Time to dive in! Teachers, take an extra minute to check your objectives. Do they fit the 4 M's? If so, are you clearly communicating these objectives to your students? Give it a try.

Leaders, as you do walk-throughs this week, look for objective driven lessons. Is this already part of your teachers' practice? Or, is this a potential area for growth as you continue to grow as instructors this school year?

Are you a teacher that is already rocking the creation and communication of objectives in your classroom? Send some photos or a video to, and we will give you a shout out in future posts.

Academic Corner:

Chris Riso, Government Services

A quick reminder about the NYS HERO Act: on 9/8/21 Andrea Croce, the Diocesan HR Director, notified you that the NYS Commissioner of Health has designated COVID-19 as a highly contagious communicable disease that presents a serious risk of harm to the public health; this designation means that you must now “activate” the Airborne Infectious Disease Exposure Prevention Plan that you designed for your school over the summer. As a reminder, this plan was very similar or identical to your school reopening plan. Please call me if you have any questions about this. Here’s a great article about how COVID might change our approach to indoor air quality.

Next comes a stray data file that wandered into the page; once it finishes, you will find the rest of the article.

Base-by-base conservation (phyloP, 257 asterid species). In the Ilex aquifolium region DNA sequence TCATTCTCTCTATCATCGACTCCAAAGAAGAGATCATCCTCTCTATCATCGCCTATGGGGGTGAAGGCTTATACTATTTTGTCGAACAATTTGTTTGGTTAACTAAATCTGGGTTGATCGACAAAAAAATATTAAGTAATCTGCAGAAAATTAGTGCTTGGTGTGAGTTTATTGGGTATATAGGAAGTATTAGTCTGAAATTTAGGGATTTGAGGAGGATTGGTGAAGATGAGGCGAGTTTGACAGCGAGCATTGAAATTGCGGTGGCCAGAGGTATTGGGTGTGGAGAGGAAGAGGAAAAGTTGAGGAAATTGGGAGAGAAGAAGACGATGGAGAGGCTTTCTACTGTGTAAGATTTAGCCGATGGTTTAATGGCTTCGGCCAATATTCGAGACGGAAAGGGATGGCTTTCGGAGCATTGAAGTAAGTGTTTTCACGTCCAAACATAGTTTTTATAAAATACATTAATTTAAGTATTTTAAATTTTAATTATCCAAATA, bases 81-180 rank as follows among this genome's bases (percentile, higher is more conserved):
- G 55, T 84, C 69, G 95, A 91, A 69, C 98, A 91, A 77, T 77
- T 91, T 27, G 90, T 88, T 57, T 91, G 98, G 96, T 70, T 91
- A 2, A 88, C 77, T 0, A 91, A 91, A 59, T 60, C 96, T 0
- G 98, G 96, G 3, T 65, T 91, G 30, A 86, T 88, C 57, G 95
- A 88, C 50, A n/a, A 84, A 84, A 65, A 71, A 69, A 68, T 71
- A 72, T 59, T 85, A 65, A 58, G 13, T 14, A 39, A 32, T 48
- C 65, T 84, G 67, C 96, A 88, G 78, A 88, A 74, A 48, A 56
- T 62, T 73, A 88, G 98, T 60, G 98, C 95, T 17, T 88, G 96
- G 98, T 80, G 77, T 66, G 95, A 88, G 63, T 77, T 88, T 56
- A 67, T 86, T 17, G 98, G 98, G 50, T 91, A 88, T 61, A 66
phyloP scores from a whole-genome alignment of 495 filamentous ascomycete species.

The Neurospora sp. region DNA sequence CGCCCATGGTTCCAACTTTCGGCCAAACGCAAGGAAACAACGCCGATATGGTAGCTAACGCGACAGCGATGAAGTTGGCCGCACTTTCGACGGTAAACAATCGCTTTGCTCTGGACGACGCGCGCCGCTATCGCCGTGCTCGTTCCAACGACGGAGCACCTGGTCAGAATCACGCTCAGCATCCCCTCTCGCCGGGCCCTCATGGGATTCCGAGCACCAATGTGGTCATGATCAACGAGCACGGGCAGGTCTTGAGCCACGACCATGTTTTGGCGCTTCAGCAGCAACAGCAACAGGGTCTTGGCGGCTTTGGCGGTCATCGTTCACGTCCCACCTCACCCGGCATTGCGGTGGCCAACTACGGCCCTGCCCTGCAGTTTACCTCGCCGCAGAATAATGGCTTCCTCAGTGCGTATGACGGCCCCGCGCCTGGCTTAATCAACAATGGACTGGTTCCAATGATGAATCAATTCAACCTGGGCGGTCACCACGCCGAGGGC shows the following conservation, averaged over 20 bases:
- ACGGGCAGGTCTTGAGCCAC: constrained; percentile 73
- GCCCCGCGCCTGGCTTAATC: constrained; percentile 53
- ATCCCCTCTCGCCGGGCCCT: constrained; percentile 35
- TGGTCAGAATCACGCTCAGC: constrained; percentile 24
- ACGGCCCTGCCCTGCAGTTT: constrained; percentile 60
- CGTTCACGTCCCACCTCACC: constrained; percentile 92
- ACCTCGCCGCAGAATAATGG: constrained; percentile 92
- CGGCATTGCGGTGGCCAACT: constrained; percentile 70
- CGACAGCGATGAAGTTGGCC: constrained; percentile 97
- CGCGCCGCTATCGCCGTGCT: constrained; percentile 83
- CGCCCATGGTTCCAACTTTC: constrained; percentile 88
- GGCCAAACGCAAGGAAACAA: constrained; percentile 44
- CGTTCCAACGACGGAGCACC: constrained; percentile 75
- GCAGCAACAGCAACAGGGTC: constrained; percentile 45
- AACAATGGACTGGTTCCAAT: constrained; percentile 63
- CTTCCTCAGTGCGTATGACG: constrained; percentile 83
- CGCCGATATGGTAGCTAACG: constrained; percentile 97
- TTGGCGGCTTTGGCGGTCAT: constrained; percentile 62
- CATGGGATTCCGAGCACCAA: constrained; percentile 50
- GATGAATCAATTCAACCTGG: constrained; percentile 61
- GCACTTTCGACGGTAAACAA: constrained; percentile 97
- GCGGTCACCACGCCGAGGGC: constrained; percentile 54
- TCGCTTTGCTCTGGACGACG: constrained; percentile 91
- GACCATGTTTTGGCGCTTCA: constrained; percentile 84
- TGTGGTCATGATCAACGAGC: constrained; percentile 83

The weekly COVID testing requirement for all staff members, contractors who work with students, and consistent volunteers who cannot produce proof of vaccination has been a challenge to implement. Hopefully you have been able to establish a way to test each week. We recommend that you test all your employees, consistent volunteers, and contractors who haven’t produced proof of vaccination every Friday. Proof of vaccination or proof of a negative COVID test in the past 7 days would suffice for your test.

I am sure that most of you have been able to successfully submit your daily COVID-19 reports to NYSDOH via Log in | Daily School District DOH Survey ( If you are still having problems submitting your reports, please email me for assistance.